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Home > News > Bid to ban farrowing crates through Agriculture Bill rejected

Bid to ban farrowing crates through Agriculture Bill rejected

4th Mar 2020 / By Alistair Driver

An attempt by a Labour MP to insert an amendment into the Agriculture Bill banning farrowing crates has been rejected, as the Bill continues its path through parliament.

Farrowing crate 3

As the finer details were debated during the Committee Stage in the Commons, Cambridge Labour MP Daniel Zeichner tabled a ‘probing amendment’ that would ‘end the use of sow farrowing crates, subject to delayed commencement at the discretion of the Secretary of State’.

The new clause would allow for a phasing out of farrowing stalls, while making resources and finance available ‘to support farmers with the capital costs of that process, as well as those who take interim measures to improve the conditions of farrowing sows’.

Acknowledging that this is a ‘contentious subject’, he added: “The public take the issue seriously and we would all like it to be achieved over time.” 

The amendment was comfortably rejected by other MPs on the committee, with the industry position on farrowing crates receiving strong opposition from former Defra Minister Robert Goodwill and new Defra Minister Victoria Prentis, who had both been briefed by the NPA on the subject.

Robert GoodwillMr Goodwill (left) warned of the danger that ‘history might repeat itself, and the law of unintended consequences may come into play’ if the UK unilaterally banned farrowing crates, a reference to the ill-fated 1999 sow stall ban.

“When dry sow stalls were banned in 1999, there was an erosion of the British pig market, particularly by such countries as Denmark and Holland where dry sow stalls were still being used. Indeed, most of the EU still allows dry sow stalls from up to four weeks after service to birth, when in some cases they may be put into farrowing crates as well,” he said.

“My concern is that, were we to act unilaterally through legislation, we could end up having more pigs coming into the country as imports.”

Victoria prentisMs Prentis (right) confirmed that it was the Government’s aim ‘for farrowing crates no longer to be necessary’. But she stressed: “It would not be right to end the use of such crates without examining all the evidence around their use and considering all the options. It is important to recognise how they protect piglets, for example.”

The new Defra Minister highlighted the fact that alternative farrowing systems are being developed ‘all the time’, but said they need to be ‘investigated fully’.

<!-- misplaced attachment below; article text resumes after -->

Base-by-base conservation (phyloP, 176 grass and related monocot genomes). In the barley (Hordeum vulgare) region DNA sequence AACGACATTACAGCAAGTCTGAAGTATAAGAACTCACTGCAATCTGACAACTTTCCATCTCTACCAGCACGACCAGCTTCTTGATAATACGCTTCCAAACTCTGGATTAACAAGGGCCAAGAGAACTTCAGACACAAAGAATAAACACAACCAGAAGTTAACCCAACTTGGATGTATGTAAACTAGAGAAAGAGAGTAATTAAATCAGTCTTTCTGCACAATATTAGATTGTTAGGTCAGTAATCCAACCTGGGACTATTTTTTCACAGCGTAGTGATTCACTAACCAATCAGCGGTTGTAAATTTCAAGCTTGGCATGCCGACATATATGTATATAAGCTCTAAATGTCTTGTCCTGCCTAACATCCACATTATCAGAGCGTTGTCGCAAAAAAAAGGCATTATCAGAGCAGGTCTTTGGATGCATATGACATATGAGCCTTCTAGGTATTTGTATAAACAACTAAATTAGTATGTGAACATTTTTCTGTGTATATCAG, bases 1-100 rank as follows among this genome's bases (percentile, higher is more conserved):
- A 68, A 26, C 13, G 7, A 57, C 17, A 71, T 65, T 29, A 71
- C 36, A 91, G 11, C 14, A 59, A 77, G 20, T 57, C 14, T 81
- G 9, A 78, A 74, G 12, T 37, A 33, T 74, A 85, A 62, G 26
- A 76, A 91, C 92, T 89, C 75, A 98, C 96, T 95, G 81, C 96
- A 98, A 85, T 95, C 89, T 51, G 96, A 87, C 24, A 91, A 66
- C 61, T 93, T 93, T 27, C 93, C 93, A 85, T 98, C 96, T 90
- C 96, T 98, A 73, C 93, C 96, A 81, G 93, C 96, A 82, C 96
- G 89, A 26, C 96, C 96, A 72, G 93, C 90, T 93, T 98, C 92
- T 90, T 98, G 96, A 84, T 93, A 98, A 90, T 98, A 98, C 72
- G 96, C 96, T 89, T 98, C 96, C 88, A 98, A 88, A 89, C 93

She also suggested that funding under the new domestic agriculture policy could be used to help producers switch to alternative farrowing systems.

“It may well be the sort of public good for which the public is keen to pay, assuming we have sufficient transparency in our systems to ensure that they understand that that is what is happening,” she said.

NPA reaction

The NPA has been proactive in briefing MPs on the full story about the use of farrowing crates.

  • All members of the committee debating the Agriculture Bill have been briefed in the NPA’s response to the Bill, put together by senior policy adviser Ed Barker
  • The NPA has also been encouraging members to write to their MPs about why farrowing crates are used and why a ban is not the right approach.
  • You can read our briefing on farrowing crates here
  • The NPA has recently conducted a survey among members to establish views on farrowing crates and the barriers of moving to alternative systems. 


Ed said: “We are firmly opposed to any moves to unilaterally ban farrowing crates and so we welcome the stance taken by the MPs in response to the tabled amendment.”

NPA chief executive Zoe Davies added: “This Government’s long-term objective to phase out farrowing crates has not gone away, but the brief debate demonstrated that our key messages are hitting home.

“We are pleased that the disastrous precedent of the 1999 sow stall ban is recognised within Government. There also appears to be a clear understanding that more work is needed on alternative systems, and that there are significant costs involved in moving to alternatives, not to mention the risks involved, in terms of piglet welfare and worker safety.

“Rather than banning farrowing crates, we want to see support provided for those choosing to switch voluntarily to alternative systems.”